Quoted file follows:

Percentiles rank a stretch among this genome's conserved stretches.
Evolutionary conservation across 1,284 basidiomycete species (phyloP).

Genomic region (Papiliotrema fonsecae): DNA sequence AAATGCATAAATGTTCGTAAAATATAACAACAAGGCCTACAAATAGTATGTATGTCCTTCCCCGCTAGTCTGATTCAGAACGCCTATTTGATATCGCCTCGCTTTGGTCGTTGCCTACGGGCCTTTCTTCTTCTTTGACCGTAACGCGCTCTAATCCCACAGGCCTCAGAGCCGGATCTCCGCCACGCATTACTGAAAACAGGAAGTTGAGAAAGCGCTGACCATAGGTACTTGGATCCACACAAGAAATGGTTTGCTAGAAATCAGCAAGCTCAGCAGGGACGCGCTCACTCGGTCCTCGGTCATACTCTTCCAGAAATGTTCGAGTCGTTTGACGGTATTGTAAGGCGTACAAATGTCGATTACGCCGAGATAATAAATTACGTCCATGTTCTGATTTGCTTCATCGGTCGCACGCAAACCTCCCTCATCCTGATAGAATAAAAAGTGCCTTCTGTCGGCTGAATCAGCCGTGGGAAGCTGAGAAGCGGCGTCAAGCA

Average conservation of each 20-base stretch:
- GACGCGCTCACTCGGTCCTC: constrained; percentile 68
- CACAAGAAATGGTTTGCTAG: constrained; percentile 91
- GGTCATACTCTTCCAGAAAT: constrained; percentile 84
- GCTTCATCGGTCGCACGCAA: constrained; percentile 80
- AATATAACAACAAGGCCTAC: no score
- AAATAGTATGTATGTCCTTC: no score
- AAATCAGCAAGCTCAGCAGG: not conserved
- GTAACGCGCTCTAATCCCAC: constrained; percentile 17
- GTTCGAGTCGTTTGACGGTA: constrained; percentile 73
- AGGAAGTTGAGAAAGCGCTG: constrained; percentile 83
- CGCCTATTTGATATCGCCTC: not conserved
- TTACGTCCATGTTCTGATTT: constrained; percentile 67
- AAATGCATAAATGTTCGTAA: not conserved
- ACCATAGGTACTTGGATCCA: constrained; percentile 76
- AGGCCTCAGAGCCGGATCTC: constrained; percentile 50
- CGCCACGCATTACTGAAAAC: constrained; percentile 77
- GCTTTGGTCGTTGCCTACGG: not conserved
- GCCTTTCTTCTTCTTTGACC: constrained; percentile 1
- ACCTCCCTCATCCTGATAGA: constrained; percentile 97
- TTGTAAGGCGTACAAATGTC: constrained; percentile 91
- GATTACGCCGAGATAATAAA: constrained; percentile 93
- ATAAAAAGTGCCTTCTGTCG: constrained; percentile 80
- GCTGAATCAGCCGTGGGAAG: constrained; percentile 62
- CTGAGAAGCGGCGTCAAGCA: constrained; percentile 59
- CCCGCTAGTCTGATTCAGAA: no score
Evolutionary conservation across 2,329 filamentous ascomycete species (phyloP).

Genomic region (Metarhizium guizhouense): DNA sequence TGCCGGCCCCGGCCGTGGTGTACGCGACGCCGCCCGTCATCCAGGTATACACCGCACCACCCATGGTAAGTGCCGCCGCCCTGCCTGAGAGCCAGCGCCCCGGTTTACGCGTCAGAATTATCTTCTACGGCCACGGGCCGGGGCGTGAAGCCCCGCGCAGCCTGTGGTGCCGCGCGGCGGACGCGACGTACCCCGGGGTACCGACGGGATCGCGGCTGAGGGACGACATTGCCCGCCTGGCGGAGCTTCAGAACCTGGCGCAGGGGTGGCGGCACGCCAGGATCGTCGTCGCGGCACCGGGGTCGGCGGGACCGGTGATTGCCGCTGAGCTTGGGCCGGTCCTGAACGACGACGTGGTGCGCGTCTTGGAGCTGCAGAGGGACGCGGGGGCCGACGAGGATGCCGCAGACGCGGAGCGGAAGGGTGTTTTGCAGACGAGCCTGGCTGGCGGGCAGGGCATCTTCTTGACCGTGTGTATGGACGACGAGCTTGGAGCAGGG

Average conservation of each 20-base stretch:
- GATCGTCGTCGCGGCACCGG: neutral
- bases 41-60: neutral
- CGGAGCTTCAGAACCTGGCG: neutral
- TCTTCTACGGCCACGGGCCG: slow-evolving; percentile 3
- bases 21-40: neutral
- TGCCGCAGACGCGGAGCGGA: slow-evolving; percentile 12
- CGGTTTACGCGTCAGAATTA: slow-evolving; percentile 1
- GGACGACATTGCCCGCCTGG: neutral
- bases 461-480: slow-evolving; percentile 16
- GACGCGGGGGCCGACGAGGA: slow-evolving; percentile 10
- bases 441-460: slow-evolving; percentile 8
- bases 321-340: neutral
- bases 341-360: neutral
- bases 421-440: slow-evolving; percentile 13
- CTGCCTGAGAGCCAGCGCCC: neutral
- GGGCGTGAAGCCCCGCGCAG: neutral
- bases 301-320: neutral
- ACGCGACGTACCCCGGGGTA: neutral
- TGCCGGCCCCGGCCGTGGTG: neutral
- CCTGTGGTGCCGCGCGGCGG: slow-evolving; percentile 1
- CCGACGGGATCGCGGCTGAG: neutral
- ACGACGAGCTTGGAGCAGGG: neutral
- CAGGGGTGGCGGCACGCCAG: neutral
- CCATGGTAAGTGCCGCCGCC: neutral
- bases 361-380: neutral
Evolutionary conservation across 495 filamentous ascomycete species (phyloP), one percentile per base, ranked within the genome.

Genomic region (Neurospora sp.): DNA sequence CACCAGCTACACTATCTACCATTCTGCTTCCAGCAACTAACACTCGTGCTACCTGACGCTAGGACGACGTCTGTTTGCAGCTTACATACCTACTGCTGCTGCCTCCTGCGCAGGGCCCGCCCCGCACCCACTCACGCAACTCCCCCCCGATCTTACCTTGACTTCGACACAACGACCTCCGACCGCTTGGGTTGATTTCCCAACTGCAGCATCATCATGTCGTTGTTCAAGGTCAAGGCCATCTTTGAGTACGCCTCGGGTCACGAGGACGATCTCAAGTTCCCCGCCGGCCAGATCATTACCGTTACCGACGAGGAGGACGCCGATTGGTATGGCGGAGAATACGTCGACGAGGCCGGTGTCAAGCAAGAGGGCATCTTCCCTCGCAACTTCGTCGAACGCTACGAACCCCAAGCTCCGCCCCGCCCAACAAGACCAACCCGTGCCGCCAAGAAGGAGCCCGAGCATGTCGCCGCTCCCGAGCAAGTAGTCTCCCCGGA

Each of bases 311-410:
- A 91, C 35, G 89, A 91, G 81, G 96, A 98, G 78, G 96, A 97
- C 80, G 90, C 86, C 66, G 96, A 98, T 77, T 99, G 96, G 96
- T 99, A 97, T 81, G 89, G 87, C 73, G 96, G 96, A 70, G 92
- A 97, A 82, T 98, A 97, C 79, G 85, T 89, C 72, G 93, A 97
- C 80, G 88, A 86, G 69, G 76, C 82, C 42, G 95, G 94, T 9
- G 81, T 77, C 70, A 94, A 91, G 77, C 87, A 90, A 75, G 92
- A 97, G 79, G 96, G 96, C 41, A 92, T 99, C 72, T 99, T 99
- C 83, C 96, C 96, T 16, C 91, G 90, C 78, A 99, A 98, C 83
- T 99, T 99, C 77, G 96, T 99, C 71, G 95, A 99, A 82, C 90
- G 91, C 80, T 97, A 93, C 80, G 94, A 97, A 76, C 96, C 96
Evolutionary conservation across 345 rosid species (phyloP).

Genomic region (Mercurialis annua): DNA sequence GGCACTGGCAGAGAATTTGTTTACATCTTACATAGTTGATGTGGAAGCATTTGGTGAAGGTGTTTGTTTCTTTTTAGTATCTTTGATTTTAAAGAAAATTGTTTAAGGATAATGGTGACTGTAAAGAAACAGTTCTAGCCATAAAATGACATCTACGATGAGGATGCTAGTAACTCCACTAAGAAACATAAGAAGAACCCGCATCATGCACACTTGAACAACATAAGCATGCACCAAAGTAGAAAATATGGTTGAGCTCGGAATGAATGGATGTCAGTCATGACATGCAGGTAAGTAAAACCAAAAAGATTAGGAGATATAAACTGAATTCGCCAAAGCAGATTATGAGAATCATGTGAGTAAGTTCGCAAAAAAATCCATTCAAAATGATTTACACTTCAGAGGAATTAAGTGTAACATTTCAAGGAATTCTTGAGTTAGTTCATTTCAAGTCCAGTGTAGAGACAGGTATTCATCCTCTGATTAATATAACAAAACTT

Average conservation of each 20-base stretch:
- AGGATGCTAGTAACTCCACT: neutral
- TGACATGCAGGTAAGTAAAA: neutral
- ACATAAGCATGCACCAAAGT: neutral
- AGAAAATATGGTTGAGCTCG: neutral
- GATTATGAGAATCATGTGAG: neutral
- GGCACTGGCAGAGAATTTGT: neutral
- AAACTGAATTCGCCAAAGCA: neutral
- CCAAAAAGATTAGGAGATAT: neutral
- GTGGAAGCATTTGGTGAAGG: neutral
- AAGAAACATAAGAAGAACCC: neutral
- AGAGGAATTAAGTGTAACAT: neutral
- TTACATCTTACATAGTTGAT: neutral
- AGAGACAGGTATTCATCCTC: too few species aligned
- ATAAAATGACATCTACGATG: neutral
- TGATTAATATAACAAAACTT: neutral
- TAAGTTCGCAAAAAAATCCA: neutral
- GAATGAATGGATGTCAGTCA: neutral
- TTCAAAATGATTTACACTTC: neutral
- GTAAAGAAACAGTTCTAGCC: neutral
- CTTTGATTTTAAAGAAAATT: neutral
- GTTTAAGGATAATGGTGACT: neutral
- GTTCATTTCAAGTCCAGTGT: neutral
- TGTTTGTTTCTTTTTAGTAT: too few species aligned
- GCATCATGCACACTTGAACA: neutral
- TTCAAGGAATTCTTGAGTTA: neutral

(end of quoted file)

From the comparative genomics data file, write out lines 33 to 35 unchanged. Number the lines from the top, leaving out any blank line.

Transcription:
- GATCGTCGTCGCGGCACCGG: neutral
- bases 41-60: neutral
- CGGAGCTTCAGAACCTGGCG: neutral